Whether we like to admit it or not, schools have become the largest provider of mental health diagnosis and intervention to America’s children. School Social Workers are often the only clinically trained members of student support teams, and must serve as Crisis Counselor, Case Manager, Behavior Interventionist, Family/Group/Individual Counselor-sometimes in the same class period for multiple students and staff. Utilizing Dialectical Behavior Therapy as an intervention structure, participants will examine the unique nature of school-based social work and be oriented to structures and protocols to support School-based practice.

Learning Objectives and References coming soon.

Faculty: Johanna Hammer, L.I.C.S.W. specializes in Dialectical Behavior Therapy with Adolescents and has been working in school systems for the past decade. She loves talking about both.

 

14-223b: Raising the color bar: thinking about race in the dyad from a relational perspective

Yvette Esprey, M.A..

This course focuses on issues of race as they manifest within the clinical dyad. Adopting a relational approach, the course will consider how the racial identities and histories of both therapist and client impact on the mutually constructed analytic space. In particular, close attention will be paid to how thinking and basic analytic skills of empathy and mentalization may be impacted on when race enters the room. Drawing on current literature and clinical examples, the course will invite participants to consider how and when to engage with race in the room.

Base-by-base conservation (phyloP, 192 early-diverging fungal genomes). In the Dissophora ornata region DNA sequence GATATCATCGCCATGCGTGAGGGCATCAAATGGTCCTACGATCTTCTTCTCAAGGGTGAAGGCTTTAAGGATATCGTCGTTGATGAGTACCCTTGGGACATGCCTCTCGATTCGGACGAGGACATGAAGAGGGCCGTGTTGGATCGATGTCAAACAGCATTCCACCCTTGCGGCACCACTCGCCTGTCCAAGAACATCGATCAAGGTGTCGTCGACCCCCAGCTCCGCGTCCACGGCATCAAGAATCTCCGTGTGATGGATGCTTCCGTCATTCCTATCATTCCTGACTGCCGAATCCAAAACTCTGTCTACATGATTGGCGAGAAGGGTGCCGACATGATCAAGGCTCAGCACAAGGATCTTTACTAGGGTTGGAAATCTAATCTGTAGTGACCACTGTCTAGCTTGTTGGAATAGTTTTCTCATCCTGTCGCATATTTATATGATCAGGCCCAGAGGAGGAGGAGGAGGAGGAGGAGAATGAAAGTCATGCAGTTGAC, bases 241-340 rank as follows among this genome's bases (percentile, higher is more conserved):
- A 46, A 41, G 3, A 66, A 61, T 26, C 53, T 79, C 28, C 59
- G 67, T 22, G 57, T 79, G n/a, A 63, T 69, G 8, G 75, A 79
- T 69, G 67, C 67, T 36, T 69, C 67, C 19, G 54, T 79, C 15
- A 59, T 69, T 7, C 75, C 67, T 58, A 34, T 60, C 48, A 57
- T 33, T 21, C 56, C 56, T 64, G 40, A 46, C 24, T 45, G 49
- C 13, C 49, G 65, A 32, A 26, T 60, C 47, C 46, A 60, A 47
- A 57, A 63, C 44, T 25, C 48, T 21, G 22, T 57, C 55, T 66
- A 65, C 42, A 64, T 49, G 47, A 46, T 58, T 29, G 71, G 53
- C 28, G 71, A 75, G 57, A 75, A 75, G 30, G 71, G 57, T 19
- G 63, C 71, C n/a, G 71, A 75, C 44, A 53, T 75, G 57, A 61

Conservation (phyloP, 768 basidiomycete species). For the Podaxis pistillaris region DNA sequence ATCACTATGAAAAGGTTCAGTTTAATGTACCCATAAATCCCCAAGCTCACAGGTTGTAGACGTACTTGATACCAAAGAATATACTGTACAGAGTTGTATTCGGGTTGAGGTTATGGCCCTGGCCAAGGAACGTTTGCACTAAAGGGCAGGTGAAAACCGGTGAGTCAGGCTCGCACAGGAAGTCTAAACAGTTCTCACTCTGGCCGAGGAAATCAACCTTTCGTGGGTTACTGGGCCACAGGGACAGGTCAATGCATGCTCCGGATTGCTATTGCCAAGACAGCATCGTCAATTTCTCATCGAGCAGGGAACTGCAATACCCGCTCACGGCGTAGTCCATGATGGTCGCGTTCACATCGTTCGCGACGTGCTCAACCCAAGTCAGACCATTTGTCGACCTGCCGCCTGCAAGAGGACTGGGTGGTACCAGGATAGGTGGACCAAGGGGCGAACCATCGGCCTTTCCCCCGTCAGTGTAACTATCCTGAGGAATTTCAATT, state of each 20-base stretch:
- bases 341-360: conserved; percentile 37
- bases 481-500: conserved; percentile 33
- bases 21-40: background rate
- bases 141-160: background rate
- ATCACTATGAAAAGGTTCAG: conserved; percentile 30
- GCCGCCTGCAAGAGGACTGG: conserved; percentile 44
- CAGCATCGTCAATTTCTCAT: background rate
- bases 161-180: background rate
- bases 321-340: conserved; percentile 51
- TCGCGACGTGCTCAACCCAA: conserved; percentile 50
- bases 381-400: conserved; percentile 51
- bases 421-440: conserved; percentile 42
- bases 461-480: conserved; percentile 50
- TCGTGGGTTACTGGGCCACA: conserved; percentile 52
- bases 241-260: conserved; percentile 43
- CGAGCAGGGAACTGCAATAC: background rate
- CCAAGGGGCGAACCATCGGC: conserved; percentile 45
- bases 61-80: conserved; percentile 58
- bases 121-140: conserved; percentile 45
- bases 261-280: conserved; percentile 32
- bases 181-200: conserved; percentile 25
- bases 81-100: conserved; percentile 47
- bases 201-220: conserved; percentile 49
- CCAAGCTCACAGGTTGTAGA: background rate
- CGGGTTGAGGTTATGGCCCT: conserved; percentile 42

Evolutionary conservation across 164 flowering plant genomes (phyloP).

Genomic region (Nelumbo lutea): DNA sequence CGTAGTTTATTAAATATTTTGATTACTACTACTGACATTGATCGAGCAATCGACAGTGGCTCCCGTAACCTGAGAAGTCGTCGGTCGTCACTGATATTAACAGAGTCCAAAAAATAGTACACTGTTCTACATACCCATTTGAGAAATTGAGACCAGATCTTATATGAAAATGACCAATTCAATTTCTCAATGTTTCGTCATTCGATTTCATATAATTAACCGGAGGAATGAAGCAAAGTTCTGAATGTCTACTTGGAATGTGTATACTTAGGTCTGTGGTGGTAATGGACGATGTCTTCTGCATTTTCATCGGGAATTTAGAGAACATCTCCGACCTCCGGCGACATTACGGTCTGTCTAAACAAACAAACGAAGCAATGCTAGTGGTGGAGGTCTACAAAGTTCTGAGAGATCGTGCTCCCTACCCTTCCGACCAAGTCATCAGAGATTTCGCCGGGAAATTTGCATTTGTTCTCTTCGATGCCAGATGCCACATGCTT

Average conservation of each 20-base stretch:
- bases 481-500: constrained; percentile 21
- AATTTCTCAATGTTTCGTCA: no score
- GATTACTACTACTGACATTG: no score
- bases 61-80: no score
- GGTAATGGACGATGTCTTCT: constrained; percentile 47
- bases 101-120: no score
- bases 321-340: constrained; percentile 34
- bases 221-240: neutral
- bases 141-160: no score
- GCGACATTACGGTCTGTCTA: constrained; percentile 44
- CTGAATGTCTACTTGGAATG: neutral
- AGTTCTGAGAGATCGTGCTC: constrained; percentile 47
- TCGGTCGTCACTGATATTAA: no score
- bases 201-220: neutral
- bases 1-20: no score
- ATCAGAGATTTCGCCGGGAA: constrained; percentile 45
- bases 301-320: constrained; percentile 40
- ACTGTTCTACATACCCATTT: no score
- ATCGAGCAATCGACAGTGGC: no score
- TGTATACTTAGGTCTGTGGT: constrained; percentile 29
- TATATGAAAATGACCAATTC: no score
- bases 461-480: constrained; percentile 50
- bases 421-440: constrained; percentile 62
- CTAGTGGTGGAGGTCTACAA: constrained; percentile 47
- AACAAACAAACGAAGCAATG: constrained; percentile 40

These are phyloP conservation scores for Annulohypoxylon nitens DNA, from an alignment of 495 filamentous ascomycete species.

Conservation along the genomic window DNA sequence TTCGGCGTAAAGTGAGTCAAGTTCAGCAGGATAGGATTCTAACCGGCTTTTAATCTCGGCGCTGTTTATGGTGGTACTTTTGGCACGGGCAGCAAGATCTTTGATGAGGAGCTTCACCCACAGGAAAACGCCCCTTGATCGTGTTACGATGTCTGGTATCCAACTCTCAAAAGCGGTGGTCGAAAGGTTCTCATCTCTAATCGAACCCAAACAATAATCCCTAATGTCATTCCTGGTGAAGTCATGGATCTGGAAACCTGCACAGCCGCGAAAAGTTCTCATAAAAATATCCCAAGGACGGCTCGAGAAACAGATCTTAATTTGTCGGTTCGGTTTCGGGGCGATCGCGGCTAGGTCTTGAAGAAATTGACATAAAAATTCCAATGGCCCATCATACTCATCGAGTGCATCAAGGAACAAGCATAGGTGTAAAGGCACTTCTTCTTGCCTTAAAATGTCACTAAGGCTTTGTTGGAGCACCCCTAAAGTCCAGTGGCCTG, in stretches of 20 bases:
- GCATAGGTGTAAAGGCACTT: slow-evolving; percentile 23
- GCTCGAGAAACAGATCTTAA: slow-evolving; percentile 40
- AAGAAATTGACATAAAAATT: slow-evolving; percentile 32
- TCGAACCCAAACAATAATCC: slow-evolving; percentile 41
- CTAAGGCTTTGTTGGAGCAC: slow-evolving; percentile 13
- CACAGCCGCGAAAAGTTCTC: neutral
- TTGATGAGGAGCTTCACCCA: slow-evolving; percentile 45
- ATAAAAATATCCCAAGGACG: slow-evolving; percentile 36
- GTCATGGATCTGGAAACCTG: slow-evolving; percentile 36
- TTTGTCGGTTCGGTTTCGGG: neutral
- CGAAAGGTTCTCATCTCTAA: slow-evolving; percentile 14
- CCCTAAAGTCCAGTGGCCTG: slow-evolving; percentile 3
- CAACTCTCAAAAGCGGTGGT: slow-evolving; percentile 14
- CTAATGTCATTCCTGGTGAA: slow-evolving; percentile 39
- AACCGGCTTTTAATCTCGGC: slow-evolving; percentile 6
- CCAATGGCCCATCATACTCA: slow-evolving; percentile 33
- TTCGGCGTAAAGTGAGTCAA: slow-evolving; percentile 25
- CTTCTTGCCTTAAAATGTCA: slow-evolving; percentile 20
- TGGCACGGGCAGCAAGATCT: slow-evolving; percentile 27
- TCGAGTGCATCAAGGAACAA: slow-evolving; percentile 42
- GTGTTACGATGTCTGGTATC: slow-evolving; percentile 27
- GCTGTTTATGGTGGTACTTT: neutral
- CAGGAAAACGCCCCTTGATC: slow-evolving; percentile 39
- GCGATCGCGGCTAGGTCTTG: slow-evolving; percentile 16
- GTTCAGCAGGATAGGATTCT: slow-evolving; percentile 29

Learning Objectives and References coming soon.

Faculty: Yvette Esprey, M.A., is a Clinical Psychologist, working in private practice in Johannesburg, South Africa. Previously Head of Wellness at the Oprah Winfrey Leadership Academy, and Head of Psychology at a government psychiatric hospital, she currently teaches part time for various tertiary institutions in the areas of race, personality pathology and psychoanalytic practice. She has previously been on the adjunct faculty at Smith College School for Social Work where she has taught in trauma theory and biopsychosocial functioning.

 

14-224b: Cognitive Behavioral Therapy (CBT) with Children & Adolescents Diagnosed with Anxiety Disorders

Jennifer Jencks, M.S.W.

This course will begin with an overview of cognitive behavioral concepts that are most effective with anxiety disorders, including exposure and response prevention, thought stopping, habit reversal, and many others. Next, information about developmental stages and cognitive development will be discussed in terms of the impact they have on CBT treatment with various age groups. Finally, specific anxiety disorders will be discussed; including obsessive compulsive disorder, Trichotillomania, specific phobias and generalized anxiety disorder, and specialized CBT techniques will be described using case material. Participants will be encouraged to present questions or case material for discussion. This interactive course is designed for participants with some experience using CBT for anxiety, but all levels of experience are welcome.

Learning Objectives and References coming soon.